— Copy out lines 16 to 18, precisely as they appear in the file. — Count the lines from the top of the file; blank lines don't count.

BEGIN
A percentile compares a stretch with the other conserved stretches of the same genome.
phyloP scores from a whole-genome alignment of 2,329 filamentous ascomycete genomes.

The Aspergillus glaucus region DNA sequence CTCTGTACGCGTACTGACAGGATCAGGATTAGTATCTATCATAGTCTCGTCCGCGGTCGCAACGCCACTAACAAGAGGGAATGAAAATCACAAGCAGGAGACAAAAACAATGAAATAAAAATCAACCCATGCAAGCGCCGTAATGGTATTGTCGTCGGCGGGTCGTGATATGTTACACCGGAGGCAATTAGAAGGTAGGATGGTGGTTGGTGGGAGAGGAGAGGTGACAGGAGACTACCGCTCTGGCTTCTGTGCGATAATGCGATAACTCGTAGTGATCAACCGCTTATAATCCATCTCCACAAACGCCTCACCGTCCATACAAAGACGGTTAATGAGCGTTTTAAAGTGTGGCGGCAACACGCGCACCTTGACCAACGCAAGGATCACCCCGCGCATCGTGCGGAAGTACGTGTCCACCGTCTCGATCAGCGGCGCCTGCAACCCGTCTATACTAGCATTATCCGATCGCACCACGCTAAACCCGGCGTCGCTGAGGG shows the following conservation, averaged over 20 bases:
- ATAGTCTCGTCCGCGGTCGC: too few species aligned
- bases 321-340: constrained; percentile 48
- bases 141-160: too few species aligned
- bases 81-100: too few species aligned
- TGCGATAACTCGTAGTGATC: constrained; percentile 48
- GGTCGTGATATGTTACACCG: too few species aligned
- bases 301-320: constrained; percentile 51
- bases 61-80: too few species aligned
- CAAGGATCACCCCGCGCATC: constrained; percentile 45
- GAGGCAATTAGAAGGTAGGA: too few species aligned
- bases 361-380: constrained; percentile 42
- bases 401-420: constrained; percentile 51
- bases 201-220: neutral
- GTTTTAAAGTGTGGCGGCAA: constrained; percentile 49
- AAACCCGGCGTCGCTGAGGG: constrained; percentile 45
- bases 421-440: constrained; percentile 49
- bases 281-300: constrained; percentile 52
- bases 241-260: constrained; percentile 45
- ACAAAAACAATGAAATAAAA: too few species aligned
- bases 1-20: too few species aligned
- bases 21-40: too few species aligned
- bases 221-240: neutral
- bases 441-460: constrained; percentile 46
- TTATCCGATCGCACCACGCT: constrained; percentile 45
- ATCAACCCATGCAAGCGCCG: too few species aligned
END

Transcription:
- bases 201-220: neutral
- GTTTTAAAGTGTGGCGGCAA: constrained; percentile 49
- AAACCCGGCGTCGCTGAGGG: constrained; percentile 45